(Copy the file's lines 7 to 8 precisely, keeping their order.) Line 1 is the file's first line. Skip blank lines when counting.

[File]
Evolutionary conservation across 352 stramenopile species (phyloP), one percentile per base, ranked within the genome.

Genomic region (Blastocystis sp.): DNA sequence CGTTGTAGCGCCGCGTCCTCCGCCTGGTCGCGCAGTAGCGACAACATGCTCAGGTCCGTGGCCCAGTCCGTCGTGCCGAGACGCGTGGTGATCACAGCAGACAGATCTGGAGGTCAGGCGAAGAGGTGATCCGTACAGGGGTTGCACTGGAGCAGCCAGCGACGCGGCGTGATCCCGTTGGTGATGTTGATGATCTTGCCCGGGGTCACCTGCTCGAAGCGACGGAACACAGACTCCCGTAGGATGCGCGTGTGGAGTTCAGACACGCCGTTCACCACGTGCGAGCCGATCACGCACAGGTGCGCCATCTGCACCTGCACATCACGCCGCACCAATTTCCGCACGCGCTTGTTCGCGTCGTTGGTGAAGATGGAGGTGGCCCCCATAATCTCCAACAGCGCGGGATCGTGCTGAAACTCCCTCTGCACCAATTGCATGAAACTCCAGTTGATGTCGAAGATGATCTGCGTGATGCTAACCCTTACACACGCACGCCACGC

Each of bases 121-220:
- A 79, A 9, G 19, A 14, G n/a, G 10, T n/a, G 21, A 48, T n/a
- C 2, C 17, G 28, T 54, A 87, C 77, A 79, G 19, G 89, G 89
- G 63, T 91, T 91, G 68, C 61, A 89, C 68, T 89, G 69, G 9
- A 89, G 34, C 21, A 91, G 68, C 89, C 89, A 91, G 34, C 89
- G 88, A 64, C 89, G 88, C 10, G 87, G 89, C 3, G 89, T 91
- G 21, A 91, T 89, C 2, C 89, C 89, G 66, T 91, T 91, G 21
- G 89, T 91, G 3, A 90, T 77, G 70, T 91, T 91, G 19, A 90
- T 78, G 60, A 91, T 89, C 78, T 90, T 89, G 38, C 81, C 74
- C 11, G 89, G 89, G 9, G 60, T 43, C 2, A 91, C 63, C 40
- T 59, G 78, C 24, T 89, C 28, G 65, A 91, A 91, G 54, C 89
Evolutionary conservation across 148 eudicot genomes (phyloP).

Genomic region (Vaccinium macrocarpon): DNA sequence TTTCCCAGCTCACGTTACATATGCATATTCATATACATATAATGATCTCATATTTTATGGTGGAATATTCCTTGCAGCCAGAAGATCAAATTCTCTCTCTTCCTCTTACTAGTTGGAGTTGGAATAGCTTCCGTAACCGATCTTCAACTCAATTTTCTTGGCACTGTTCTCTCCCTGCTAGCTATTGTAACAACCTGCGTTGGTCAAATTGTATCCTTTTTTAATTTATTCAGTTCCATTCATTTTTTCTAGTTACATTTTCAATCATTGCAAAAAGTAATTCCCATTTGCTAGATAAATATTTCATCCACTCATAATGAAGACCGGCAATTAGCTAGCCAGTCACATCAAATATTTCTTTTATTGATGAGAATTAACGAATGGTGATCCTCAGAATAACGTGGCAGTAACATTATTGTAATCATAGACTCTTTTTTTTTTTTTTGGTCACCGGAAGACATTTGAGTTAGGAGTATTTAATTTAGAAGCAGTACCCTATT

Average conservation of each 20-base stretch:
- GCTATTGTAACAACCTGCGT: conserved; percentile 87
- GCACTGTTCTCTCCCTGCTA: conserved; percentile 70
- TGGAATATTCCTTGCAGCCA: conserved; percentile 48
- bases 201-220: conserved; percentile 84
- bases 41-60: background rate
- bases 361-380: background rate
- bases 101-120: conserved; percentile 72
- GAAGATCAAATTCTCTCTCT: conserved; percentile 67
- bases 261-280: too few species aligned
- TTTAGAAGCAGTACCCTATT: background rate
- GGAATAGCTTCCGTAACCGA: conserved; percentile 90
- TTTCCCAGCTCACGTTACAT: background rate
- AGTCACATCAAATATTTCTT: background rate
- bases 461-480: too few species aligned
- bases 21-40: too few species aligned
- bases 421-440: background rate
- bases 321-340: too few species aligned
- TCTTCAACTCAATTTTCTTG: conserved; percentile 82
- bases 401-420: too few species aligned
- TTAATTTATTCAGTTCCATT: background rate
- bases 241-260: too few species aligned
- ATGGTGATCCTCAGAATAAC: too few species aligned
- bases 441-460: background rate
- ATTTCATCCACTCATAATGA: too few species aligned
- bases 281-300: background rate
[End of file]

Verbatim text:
- A 89, G 34, C 21, A 91, G 68, C 89, C 89, A 91, G 34, C 89
- G 88, A 64, C 89, G 88, C 10, G 87, G 89, C 3, G 89, T 91